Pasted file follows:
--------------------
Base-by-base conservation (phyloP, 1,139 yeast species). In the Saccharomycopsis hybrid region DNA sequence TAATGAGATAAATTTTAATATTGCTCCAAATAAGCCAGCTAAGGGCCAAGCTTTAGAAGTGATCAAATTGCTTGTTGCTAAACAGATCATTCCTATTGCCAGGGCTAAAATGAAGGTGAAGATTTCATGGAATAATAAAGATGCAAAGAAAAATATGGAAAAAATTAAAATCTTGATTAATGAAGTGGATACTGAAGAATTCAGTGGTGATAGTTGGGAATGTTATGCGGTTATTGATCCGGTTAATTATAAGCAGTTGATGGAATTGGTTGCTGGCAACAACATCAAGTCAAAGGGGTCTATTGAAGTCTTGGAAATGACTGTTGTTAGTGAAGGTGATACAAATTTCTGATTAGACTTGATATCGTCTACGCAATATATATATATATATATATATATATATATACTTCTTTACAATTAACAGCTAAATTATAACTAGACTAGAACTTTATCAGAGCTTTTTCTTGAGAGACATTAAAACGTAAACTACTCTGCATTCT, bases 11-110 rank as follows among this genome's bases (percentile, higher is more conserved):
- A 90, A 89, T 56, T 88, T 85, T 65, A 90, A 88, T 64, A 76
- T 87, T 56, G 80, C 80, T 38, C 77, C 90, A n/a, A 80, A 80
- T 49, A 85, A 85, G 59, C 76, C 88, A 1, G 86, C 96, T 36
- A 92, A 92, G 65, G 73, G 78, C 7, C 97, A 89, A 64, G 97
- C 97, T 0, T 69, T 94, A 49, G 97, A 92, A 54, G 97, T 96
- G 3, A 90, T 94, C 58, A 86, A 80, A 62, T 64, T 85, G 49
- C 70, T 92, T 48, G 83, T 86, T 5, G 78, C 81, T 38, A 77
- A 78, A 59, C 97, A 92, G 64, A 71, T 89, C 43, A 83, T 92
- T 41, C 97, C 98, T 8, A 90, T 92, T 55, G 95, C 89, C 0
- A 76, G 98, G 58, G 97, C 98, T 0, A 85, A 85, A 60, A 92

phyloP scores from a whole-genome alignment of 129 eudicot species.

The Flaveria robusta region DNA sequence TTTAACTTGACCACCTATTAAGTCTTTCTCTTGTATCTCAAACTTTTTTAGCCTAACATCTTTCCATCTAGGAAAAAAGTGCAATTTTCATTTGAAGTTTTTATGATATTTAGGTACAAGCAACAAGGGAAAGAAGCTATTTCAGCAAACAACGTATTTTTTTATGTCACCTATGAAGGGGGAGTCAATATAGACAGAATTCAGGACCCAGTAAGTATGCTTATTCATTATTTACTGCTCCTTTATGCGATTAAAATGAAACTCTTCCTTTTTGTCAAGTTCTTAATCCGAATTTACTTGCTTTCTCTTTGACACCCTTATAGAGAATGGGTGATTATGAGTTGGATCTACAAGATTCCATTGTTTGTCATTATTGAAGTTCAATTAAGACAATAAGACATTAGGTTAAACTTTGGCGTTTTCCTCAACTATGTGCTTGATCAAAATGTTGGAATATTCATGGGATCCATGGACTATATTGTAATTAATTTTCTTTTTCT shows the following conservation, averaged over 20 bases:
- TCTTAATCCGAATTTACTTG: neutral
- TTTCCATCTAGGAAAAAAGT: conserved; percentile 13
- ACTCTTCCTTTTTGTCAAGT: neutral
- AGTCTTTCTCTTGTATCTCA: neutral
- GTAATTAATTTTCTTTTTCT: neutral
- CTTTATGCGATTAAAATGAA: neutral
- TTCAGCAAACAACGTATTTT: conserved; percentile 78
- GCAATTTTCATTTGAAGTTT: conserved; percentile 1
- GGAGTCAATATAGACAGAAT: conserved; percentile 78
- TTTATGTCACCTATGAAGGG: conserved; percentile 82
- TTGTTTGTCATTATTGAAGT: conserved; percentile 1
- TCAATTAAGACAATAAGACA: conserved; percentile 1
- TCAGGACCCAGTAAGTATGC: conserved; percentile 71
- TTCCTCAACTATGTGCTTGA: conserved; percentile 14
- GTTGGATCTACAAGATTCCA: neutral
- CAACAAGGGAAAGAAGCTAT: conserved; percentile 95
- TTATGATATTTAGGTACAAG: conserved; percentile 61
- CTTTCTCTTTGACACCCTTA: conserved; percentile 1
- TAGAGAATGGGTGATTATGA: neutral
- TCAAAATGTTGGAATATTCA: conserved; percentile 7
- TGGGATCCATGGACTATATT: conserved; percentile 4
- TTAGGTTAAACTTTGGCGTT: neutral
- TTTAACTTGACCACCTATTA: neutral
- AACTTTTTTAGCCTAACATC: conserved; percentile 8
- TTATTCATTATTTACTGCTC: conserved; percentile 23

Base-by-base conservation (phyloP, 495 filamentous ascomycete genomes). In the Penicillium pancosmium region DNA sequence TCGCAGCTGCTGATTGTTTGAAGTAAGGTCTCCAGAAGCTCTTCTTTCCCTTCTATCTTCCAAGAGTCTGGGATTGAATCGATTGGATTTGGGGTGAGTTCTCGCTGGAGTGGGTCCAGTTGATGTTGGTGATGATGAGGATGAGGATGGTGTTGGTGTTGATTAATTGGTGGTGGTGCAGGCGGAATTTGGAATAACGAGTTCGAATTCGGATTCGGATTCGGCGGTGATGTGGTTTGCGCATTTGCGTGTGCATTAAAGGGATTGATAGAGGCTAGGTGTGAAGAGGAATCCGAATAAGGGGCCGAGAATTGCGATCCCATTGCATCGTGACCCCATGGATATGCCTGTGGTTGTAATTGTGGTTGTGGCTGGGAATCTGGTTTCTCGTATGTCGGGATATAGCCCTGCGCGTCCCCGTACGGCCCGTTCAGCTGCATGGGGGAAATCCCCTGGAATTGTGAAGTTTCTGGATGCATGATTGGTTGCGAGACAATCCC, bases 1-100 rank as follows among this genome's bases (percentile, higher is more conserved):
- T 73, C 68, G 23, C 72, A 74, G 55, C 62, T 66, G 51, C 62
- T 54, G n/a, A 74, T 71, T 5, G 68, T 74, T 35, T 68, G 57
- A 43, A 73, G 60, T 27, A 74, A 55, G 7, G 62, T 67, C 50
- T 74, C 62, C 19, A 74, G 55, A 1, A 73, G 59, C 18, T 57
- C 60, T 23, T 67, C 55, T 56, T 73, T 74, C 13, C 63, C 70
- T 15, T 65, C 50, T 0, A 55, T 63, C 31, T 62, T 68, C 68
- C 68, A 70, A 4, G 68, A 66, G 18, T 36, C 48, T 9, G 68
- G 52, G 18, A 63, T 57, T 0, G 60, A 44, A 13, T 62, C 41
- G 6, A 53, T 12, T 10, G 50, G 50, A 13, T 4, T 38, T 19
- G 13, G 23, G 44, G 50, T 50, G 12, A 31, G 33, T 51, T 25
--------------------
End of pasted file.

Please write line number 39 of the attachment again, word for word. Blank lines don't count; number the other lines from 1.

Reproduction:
Base-by-base conservation (phyloP, 495 filamentous ascomycete genomes). In the Penicillium pancosmium region DNA sequence TCGCAGCTGCTGATTGTTTGAAGTAAGGTCTCCAGAAGCTCTTCTTTCCCTTCTATCTTCCAAGAGTCTGGGATTGAATCGATTGGATTTGGGGTGAGTTCTCGCTGGAGTGGGTCCAGTTGATGTTGGTGATGATGAGGATGAGGATGGTGTTGGTGTTGATTAATTGGTGGTGGTGCAGGCGGAATTTGGAATAACGAGTTCGAATTCGGATTCGGATTCGGCGGTGATGTGGTTTGCGCATTTGCGTGTGCATTAAAGGGATTGATAGAGGCTAGGTGTGAAGAGGAATCCGAATAAGGGGCCGAGAATTGCGATCCCATTGCATCGTGACCCCATGGATATGCCTGTGGTTGTAATTGTGGTTGTGGCTGGGAATCTGGTTTCTCGTATGTCGGGATATAGCCCTGCGCGTCCCCGTACGGCCCGTTCAGCTGCATGGGGGAAATCCCCTGGAATTGTGAAGTTTCTGGATGCATGATTGGTTGCGAGACAATCCC, bases 1-100 rank as follows among this genome's bases (percentile, higher is more conserved):